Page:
Late September in Oregon’s Willamette Valley is sheer magic. When I visited for a week temperatures were in the mid 80s. It was harvest time and I had the opportunity to get up close and personal with many of the growers and winemakers whose passion fuels an incredible wine industry.
After landing in Eugene, we took the short drive to Junction City and stopped at Antiquum Farm Winery. Co-owners Stephen Hagen and Andrew Bandy-Smith welcomed us to their gorgeous property with a taste of one of their Pinot Gris. Silly as it may sound, you can taste the love they pour into crafting their wines.
Stephen is a Junction City native who returned home after spreading his wings for a time, to raise a family. Wine, he said, was an afterthought. “A lot of the way we farm is the way we wanted our family to run.” Andrew grew up in the midwest and moved to the Pacific Northwest about a decade ago and had a change of heart about attending law school in Seattle. It “proved to be a great decision”, he said, because the class he would have graduated with found there were no jobs waiting for them. He got into wine through the restaurant scene and took training to become a sommelier. He started hanging out at suburban Seattle wineries before teaming up with Stephen.
“We’re trying to be closer to that really intense personal intimacy with who we are and what we believe” Andrew said. Antiquum is Latin for old methods or old ways. They’re trying to bring farming back to a pre 1940’s philosophy. We walked the vineyards while enjoying one of their incredible Pinot Noirs and then hopped into two cars to drive a pitted dirt road to the top of their property. Spending time with both of them is a lesson in the value of putting every ounce of love into what you do. The pride in how they grow their grapes and make their wine is obvious. Their PassiFlora Pinot Noir is one of the finest I have ever tasted.
From Antiquum we traveled to Willamette Valley Vineyards. I had a personal reason to look forward to this stop. I’d met Senior Winery Ambassador Wende Bennette eight or nine years ago and I couldn’t wait to see her again. Beside that, the Willamette Valley Vineyards wines are pretty damn good. She selected wines for us to taste she thought were really fun, starting with their estate Chardonnay. Although Oregon is now recognized for producing world-class Chardonnay, that wasn’t always the case. Several growers gave up on it, but founder Jim Bernau is what Wende calls a “yes person.” 28 years old when he founded the winery, he started with 15 acres and lived in a single wide trailer.
Bernau was determined to grow cool climate varieties and couldn’t understand why Chardonnay didn’t do well. After professors at Oregon State told him they felt the vines that had been planted up until then had adapted to warmer climes. He traveled to France on a trade mission and was met with a loud “non!” After convincing the French he wasn’t a threat, they gifted the state Dijon clone which was planted in 1993. The Dijon clone thrived in Oregon’s cool climate. Bill Fuller, who had worked with Louis Martini in Napa, moved north and started Tualatin Estate. Fuller’s company later merged with Willamette Valley Vineyards so that Bill could retire. Bernau is passionate about all things Oregon wine and is livid about a California wine producer marketing two wines with distinctly Oregonian names. He claims they’re violating Oregon law and is asking the Oregon Liquor Commission to bring them into compliance, citing numerous violations. While we visited with Wende and Jim, we enjoyed a delicious lunch, choosing from the tempting menu. I savored the apple cider brined pork loin with lentils.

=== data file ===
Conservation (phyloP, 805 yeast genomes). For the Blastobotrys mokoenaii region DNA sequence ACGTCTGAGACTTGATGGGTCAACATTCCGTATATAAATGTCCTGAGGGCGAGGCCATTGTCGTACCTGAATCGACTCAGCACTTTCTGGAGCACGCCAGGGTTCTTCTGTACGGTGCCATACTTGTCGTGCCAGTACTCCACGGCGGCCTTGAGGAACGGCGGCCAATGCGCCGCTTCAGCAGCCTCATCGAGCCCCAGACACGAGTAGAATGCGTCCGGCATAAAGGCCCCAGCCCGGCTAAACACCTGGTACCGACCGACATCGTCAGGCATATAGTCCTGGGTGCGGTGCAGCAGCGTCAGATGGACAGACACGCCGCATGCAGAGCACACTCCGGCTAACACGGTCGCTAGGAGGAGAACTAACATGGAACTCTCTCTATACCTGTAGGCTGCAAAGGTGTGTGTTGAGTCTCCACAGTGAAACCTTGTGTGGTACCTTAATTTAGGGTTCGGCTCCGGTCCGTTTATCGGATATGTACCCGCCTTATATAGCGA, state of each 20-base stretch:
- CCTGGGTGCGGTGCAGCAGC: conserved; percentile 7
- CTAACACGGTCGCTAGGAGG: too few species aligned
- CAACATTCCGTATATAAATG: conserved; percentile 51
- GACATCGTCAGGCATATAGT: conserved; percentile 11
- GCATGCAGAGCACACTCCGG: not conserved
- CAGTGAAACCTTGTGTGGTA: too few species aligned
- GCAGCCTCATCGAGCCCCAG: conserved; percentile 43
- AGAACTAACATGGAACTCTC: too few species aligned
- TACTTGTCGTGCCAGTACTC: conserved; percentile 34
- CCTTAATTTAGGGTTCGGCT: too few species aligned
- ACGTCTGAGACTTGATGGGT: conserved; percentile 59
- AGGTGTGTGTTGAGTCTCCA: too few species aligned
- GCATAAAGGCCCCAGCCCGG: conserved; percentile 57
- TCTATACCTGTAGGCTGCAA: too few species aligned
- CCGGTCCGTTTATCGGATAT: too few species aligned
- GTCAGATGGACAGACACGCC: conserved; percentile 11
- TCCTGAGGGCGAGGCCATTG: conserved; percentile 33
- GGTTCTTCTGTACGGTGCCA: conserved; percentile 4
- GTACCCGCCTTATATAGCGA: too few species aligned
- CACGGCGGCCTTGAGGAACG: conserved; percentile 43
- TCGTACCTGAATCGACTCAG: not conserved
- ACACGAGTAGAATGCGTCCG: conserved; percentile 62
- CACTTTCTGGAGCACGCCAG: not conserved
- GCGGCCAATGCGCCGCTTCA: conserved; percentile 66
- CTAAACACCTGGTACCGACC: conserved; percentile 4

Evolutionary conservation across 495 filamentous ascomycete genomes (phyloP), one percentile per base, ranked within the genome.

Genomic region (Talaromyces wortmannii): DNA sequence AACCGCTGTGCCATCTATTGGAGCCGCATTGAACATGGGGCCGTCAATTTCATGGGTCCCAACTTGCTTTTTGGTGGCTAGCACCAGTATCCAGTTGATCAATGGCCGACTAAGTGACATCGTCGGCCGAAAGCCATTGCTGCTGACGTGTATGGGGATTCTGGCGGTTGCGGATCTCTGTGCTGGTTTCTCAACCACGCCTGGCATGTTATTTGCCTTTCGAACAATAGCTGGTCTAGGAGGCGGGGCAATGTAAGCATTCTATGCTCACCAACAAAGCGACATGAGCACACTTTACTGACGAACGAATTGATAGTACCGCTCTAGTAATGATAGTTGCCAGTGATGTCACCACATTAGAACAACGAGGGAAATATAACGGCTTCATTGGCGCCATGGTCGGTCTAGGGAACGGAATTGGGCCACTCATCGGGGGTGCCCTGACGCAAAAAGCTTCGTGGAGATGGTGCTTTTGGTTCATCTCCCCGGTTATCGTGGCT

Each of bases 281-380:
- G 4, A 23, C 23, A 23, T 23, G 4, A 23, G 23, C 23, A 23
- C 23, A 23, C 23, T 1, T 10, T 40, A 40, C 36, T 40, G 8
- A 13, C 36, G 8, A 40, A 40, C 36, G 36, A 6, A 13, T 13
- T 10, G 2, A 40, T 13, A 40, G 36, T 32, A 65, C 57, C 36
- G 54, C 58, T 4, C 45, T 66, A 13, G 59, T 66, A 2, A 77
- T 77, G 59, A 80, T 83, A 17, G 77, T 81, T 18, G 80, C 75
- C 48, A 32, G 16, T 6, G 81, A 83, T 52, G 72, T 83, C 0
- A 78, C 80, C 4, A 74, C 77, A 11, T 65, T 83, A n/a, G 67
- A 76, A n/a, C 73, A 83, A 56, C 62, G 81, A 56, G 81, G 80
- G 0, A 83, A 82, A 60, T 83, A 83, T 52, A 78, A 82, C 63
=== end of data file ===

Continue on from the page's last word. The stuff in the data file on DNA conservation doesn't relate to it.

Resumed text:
I could tell on the way to Zenith Vineyard we were about to experience an incredible sunset and I was right. Kari Ramey was waiting at the front entrance and welcomed us in and shared their Estate Methode Champenoise sparkling wine with us, a blend of Chardonnay and Pinot Noir.
At first they had absolutely no intention of building a winery. One of Tim’s friends bet him $1,000 that he would. His friend, obviously, won the bet. They reached out to Vlosser in 2006 and asked him to make their wines because “no one knew the vineyard better.” They then formed a partnership. Kari all along wanted to open a hospitality center. After learning they needed to open a winery to go into hospitality, they knew they had no choice. The 28,000 square foot building is ? winery, ? events space. Of the 60 acres planted when they purchased the vineyard, only 20 were on their own root-stock. They pulled out the non root-stock vines and replanted. They have a total of 83 acres planted to vines now. The sell to “blue chip” wineries, 22 in all. Ehren Jordan from Faila is now crafting their wines.
Tom Plant launched WINEormous in 2009 and is a member of the International Food Wine and Travel Writers Association. Based in Temecula, California, he offers intimate winery tours for no more than seven people. Tour details and pricing are available at www.temecula-tours.com. WINEormous is the recipient of the Luxury Travel Guide’s Wine Tour Operator of the Year award for Temecula 2017. Call now to book your Temecula Winery Tour at (951) 907-9701. Ask about special discounts.